Why  prune:    Fruit trees unlike ornamentals, are pruned to make them more manageable, promote healthy growing conditions for tree and fruit, and more productive.  While some pears and apples can be seen in an espaliered form as a landscape accent, this is not the desired method of pruning for a backyard orchard.  Fruit trees need air and light for optimum fruit development and a reduction of fungal diseases associated with poor air movement.

When to Prune:   This was the most asked question. Each tree should be pruned annually.   Bob recommends March and beginning April as being the optimum timeframe for pome fruit, (apples and pears) – while late April to early May as being acceptable for stone fruits (peaches and apricots).  The late winter or early spring cold weather offers ideal conditions for this kind of work. Most commercial orchards start this process in late December or early January, due to the large volume of trees needing attention.  It is best not to prune during active budding.

Heart shaped young peach

What to Prune:   Bob stressed the need for developing a strong structural skeleton (scaffold) for the tree to be the most productive.  He recommends a modified central leader form for all pome fruits and an open center,  heart shaped structure for stone fruits.  After making the choice of the branches to keep to establish the scaffold, the annual pruning shifts to being a maintenance chore.  Dead wood, watersprouts, suckers, inward growing and crossing branches all should be removed.

Watersprouts can be removed up to mid summer.  This should be done religiously, as they take up sugars that the tree could otherwise put into fruit production.

Pruning Watersprouts

   

Bob demonstrated an alternate method of watersprout removal, by leaving some as stubs to provide some shading leafing.  These would then be removed the following year.

He cautioned against clipping the ends of the branches when shaping the tree, as this just leads to excessive sprouting.

Keeping stubs for shade

What about Frost Damage:   With recent low temperature hovering around 33 deg, this is not a problem for the buds.  But when this session was conducted a little over a month ago, it was.  Two successive nights of 26 to 29 deg frost had caused considerable damage to the buds.  The lowest temperature buds can tolerate for a short period is 28 deg without irreversible damage.  When the bud dies, there is no fruit!  Using a small pocket knife, he carefully pared the surface of a couple of random buds to reveal a thin brown layer – the sign of frost damage and a dead bud.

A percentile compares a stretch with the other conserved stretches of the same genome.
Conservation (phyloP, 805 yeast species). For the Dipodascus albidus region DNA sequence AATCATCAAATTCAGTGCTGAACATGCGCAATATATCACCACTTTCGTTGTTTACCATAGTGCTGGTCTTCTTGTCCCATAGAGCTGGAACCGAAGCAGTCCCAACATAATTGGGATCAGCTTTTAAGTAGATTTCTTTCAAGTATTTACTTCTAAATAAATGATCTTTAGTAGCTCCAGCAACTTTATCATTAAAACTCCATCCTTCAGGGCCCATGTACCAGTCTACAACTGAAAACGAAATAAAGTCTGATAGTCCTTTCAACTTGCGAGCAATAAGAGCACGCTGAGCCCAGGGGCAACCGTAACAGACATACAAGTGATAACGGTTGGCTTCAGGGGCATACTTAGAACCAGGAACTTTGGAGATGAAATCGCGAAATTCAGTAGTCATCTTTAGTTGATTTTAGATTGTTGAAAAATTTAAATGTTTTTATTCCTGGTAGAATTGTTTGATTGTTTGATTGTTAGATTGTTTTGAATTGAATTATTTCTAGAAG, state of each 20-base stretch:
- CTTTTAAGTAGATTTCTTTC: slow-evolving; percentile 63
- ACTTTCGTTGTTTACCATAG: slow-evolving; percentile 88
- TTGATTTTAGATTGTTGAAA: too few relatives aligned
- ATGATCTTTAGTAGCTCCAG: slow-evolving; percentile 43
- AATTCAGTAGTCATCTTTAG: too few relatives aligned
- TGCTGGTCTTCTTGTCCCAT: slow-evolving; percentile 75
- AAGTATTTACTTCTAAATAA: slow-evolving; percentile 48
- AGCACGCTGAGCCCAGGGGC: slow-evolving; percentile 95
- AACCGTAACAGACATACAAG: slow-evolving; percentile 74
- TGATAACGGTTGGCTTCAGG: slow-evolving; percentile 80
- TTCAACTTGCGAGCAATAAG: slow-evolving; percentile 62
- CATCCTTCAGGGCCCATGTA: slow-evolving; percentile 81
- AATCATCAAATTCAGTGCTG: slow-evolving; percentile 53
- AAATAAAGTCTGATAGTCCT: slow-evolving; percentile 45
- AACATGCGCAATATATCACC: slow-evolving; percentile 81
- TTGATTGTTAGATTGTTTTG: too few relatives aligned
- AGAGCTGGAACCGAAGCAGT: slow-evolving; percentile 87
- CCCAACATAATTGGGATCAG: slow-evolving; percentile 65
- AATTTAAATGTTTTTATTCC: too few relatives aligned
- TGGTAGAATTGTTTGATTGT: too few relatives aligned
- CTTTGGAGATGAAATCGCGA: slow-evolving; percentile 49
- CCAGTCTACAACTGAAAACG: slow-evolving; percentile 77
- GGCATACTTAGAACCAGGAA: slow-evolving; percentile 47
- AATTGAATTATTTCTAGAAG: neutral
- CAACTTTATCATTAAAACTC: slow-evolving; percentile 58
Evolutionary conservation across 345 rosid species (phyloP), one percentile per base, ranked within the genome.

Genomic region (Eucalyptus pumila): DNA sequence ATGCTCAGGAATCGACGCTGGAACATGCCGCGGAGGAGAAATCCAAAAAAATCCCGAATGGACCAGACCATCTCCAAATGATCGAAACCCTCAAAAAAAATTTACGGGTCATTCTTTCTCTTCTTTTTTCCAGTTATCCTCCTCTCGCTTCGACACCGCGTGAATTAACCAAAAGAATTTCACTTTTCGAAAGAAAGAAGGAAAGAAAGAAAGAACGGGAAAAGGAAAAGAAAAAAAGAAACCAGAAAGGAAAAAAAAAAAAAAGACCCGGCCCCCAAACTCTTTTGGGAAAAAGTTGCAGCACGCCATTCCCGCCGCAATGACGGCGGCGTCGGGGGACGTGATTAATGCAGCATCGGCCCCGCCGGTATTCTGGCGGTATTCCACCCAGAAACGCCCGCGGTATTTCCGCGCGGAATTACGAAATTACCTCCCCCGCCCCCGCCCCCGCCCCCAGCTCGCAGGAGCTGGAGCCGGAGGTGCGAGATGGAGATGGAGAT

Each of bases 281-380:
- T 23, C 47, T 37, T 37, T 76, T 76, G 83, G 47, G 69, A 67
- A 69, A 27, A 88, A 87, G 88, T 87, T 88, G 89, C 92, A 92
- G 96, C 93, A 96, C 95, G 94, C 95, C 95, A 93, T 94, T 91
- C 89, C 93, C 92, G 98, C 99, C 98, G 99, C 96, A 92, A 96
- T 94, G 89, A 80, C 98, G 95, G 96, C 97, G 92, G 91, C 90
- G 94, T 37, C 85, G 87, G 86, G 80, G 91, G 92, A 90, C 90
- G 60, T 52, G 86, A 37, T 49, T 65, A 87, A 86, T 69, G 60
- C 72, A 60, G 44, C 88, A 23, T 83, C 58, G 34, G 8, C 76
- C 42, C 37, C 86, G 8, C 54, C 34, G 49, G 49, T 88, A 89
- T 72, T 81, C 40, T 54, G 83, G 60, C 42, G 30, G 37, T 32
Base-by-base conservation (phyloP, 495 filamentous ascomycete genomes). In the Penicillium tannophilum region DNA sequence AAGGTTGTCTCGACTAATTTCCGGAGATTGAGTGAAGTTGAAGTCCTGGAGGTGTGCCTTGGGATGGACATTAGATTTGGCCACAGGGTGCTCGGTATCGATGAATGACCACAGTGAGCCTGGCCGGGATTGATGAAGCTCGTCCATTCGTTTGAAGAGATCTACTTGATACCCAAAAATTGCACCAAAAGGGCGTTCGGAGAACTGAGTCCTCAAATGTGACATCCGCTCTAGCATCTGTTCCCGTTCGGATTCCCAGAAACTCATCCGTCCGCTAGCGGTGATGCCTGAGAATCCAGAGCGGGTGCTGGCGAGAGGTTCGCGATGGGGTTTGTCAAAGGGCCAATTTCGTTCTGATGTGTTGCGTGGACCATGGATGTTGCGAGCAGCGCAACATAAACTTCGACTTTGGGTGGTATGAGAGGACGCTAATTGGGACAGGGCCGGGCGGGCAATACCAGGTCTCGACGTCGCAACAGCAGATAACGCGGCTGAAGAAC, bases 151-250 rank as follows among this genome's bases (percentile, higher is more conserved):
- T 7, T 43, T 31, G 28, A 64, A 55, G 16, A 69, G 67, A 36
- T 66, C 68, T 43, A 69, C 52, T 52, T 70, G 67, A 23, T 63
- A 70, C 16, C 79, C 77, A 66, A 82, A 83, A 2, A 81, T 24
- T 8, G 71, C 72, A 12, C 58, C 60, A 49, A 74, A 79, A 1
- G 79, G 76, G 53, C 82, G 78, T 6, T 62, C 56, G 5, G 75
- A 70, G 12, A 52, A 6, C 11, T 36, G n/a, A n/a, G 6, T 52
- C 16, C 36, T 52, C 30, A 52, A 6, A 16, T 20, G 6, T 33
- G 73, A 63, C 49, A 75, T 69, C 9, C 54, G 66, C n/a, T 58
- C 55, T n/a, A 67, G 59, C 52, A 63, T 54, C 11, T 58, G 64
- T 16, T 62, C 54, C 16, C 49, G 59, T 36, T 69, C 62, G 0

What about Fruiting:   Surprisingly dwarf stock trees begin to fruit within three (3) years.  Bob advised removing this fruit to allow the tree time to establish its structure.  Peaches are relatively short lived trees – about ten (10) years is the average productive life, as they are susceptible to a variety of killing cankers.

Peach fruiting branches

Care should therefore be given to preserving the following year’s fruiting branches when pruning.  The same applies to pome fruit – so just do not hack away as if you were pruning an ornamental!  Most fruit trees will self-thin if conditions are not ideal for fruit development.  Fruit clusters should be examined and thinned according to branch strength.  It is important there be leaf clusters nearby for maximum sugar uptake.

What about Renovation:   A frequent topic of concern to the backyard orchardist who has inherited an overgrown, neglected fruit tree and wants to return it to productivity.  Bob’s approach is to take a long view of the tree, particularly one not grown on dwarf or semi-dwarf stock – and see if the scaffold branches can be identified.  An old tree grown on regular stock will require ladder work to harvest and prune.  So a decision has to be made if the tree is to be saved outside of aesthetic or sentimental landscape appeal.

Identifying scaffold branches

If it is to be renovated, start by removing the usual dead wood, watersprouts, ingrowing and crossing branches – but nothing major.  This work is just to expose the bones of the tree, and should not be more than 20% by volume. The remaining renovation pruning should be over a three (3) year period and with no more than 30% removed annually.  The object of all this work is to improve the scaffold branches of the tree.  Care should be taken to ensure that the tree has adequate leafing branches to provide the sugars for regrowth purposes.  You should not expect or encourage any fruit production during the initial renovation process.   After the tree has been stabilized, fruiting should resume.

Watersprouts can be trained to fill in bare spouts by bending them into place with ropes secured by stakes.  To reduce the height of a mature neglected tree, Bob recommended making sure that there are sufficient well placed lower branches to form a scaffold.  Often viewing the tree from a ladder will add a better dimensional picture of what is to remain and what has to go.  This is the reason why well placed watersprouts may be essential to restoring the shape of the tree.

What about Branch Kerfing:   Stressing the need to have a scaffold branch at the correct angle to the trunk, Bob demonstrated this unusual technique on a 2″ dia limb that bending with a rope and stakes would be impossible.  He made five (5) closely spaced saw kerfs half way through the underneath side of the branch.  With some of the tension removed within the wood, he was able to bend and pull down the branch without breaking.  The bent branch was then secured with a rope and stake.  The wounds heal in about a season and do not require any form of dressing.

Kerf cuts on branch

Rule to remember:   Bob’s mantra is you want to be able to throw a football through a well pruned fruit tree!  Or have a good sized bird fly through the center.  Open and airy are the two words he stressed throughout his presentation!

Jennie will do a follow up article with more  specifics on the pruning and care of the common fruit trees we find in our backyard orchards.

Once again we should thank the Conservation District for sponsoring events like this for the education of the general public.  This community involvement is all the more important, as we no longer have an extension walk in diagnostic clinic. Our thanks also go to Jennie Stanger for teaching these annual classes and for hosting this special guest.

Frank.